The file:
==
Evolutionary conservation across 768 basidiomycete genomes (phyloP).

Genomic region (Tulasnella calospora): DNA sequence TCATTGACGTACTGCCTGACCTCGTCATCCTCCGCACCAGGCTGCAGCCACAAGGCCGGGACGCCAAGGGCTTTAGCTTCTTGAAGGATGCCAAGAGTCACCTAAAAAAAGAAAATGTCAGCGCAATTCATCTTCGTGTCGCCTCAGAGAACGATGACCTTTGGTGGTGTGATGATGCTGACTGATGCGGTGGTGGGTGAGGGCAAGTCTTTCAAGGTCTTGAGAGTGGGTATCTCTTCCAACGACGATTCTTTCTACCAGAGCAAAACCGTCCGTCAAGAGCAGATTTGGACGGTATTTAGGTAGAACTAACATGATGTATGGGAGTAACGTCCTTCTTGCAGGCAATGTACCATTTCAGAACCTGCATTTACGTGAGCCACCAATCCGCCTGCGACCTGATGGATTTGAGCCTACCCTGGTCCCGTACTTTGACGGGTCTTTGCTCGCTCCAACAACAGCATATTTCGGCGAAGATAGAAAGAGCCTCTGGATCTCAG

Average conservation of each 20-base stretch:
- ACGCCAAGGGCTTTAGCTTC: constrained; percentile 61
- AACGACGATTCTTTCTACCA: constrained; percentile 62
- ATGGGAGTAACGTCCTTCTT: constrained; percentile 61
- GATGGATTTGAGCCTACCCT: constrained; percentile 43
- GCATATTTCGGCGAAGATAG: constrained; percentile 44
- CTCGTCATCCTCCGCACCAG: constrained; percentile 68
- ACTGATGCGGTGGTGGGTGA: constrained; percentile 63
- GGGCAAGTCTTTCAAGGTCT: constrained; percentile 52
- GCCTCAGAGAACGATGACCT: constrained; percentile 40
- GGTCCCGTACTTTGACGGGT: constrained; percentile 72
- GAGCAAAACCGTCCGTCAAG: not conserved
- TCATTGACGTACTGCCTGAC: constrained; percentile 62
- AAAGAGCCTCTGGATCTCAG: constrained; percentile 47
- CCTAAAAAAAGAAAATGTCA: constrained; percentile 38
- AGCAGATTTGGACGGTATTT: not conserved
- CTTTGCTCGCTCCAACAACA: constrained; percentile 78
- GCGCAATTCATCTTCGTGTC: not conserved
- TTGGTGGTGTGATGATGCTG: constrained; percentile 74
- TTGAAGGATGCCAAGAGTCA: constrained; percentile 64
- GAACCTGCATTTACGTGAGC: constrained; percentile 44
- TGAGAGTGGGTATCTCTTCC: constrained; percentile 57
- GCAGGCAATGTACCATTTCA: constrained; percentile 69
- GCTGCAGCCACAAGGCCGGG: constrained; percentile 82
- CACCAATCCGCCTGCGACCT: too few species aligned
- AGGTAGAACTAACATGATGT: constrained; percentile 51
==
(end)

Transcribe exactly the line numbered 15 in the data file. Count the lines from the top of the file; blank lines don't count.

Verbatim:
- TCATTGACGTACTGCCTGAC: constrained; percentile 62